Handling-wise, the High Country Sno Pro 1100 and M1100 Sno Pro are similar in that both use a vertical steering post configuration that gives the rider excellent standup riding positioning. But, the wider front end on the High Country and its sway bar make the High Country, though shorter in length, less nimble than the M1100 in the trees. Those who are High Country owners are not hardcore mountain riders. This sled is a dual-purpose trail and mountain snowmobile delivering good off-trail characteristics to match its trail burning characteristics.
I found the High Country to be capable of waffling through two-foot deep powder as the Power Claw track maintained chassis momentum. Also, the High Country is a jumper. At some blow holes on top of Two Top, Island Park, ID, I was able to launch the High Country and land the big twin four stroke with confidence and ease. Though the snowmobile has a vertical handlebar post, its trail characteristics are nailed down for fast attack trail cornering. The big motor will, however, wash the snowmobile out if the driver hits the bang lever rather than gently squeezing and releasing it. The motor and chassis likes to be massaged.
This brings me to some questions the potential High Country rider must ask. What kind of dual-purpose crossover rider are you? What terrain and elevations will you ride on and at? If you desire to spend some time in the backcountry, in the moderate steep-and-deep, and have the desire to chase friends on the trail, then the ProClimb XF 1100 High Country Sno Pro is for you. But, if you want minimal time in powder or on a mountain slope, then perhaps the 120-hp ProCross XF 1100 Sno Pro with the 1.5-inch Cobra Track is for you. If you had a third hand, and you are the Abominable Snow Man, then look at the M1100 Sno Pro.
The High Country Sno Pro comes equipped with a goggle warmer bag/holder stationed below the handlebars, just as the M1100. This is nice. The overall cockpit is friendly, but from the wide fuel cell, you know the motor residing above the skis is a big twin four-stroke, not a two-stroke twin.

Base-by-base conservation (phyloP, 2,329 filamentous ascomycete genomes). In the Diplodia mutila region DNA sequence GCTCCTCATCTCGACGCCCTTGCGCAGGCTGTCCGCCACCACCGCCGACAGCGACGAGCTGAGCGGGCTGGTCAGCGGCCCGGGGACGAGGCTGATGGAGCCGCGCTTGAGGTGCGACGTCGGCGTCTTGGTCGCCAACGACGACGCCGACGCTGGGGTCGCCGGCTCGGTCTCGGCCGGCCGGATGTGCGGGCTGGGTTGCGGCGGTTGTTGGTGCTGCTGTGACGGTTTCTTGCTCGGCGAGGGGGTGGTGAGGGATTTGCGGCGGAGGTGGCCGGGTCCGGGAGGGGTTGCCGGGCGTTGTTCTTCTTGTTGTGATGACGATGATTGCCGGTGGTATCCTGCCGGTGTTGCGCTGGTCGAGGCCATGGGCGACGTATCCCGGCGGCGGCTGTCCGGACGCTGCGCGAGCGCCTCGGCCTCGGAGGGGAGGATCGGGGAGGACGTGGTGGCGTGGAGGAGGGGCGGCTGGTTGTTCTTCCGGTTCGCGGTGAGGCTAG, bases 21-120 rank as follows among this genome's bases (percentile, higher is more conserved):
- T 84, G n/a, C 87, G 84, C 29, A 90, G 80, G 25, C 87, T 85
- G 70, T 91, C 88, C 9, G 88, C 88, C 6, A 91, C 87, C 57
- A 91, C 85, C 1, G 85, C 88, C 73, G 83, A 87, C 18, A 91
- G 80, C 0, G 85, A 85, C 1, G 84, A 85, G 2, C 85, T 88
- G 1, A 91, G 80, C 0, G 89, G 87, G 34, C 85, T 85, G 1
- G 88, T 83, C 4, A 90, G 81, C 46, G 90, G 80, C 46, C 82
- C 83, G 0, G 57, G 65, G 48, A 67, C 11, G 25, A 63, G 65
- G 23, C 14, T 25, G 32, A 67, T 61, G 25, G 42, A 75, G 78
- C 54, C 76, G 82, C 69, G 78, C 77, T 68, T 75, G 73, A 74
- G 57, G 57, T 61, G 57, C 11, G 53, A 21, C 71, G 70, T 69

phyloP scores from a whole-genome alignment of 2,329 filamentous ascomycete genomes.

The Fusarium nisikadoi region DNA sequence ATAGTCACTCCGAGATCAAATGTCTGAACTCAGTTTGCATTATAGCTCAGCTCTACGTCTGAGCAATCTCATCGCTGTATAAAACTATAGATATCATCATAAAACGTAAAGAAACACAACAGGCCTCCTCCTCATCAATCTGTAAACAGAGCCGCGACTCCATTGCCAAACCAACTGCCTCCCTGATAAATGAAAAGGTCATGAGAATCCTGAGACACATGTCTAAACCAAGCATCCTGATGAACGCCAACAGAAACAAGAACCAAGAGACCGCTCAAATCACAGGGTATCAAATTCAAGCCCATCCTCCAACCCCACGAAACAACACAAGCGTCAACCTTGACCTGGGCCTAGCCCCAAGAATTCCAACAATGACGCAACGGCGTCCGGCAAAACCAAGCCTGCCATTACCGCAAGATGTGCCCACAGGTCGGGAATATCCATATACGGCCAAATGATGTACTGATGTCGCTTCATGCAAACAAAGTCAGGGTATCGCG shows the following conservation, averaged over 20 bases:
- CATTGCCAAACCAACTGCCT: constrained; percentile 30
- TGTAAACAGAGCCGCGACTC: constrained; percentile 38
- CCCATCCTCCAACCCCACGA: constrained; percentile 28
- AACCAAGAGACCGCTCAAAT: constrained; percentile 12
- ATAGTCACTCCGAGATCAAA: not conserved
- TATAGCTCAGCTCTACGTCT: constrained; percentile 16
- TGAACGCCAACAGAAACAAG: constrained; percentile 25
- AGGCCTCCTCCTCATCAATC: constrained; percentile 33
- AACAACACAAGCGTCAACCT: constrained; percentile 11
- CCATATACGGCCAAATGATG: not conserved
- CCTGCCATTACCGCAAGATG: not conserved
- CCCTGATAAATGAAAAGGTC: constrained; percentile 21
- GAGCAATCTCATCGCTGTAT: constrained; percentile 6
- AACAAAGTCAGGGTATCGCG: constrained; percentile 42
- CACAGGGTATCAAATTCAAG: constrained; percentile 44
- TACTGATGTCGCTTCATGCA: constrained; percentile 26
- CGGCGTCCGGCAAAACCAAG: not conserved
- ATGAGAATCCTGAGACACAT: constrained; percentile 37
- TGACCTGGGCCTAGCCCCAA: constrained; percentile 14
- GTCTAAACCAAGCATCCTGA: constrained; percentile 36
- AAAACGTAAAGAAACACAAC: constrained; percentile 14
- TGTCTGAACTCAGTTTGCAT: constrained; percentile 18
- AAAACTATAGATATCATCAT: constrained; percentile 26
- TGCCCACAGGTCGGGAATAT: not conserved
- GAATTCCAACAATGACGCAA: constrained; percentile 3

For me, if I was to have a ProClimb 1100 High Country Sno Pro, I would narrow up the ski stance to 42 inches, disconnect the sway bar and install wider, more powder compliant skis. The ProCross ski should not be on a powder sled, be it the High Country or M.
Four-stroke power is an Arctic Cat mainstay. The Thief River Falls, MN-based company builds two chassis only, the ProCross and ProClimb and offers only two motors for each chassis, the 800cc twin-cylinder two-stroke, or the twin-cylinder four-stroke, either turbocharged or non-turbocharged. Cat is placing much of its good name on the four-stroke motor. With that said, four-stroke power is as real to snowmobiling as two-stroke power; it is here to stay. You will find the big Suzuki-built twin-cylinder four-stroke to be reliable, quiet, strong, and trouble free. Arctic Cat refers to itself as a four-stroke snowmobile builder as much as it is a two-stroke snowmobile builder.
Overall, I believe Arctic Cat did a fine job with the High Country Sno Pro and Sno Pro Limited; it is muscular looking and has nice swooping lines depicting forward motion. The High Country crossover is trail friendly, powder compliant, and flat out fast. I also believe, with its stealthy fast speed, a rider must be on his A game, or it will run sneakily away, wanting to stretch out to warp nine speeds.
|2013 Arctic Cat ProClimb XF1100 Turbo High Country Sno Pro|
|Engine||Arctic/Suzuki 1056, four-stroke, liquid-cooled, twin; 46mm throttle body, batteryless electronic fuel injection; turbo or normally aspirated|
|Horsepower||Turbo. 177-plus (on 91 octane fuel); Non-turbo, 120|
|Drive||Arctic 6-post RPM sensing drive with Arctic roller cam driven|
|Front Suspension||Arctic ARS A-arm suspension; Fox Float 2 shocks; 10.0-inches of travel|
|Rear Suspension||Arctic FasTrack long travel parallel rail slide rear; Fox Zero Pro shock on front arm and Fox Float 2 on rear arm; up to 14.5-inches of travel|
|Ski Stance||Adjustable 42.0 - 43.0 in.|
|Track||15 x 141 x 2.25 Power Claw|
|Fuel Capacity||10.6 US Gal|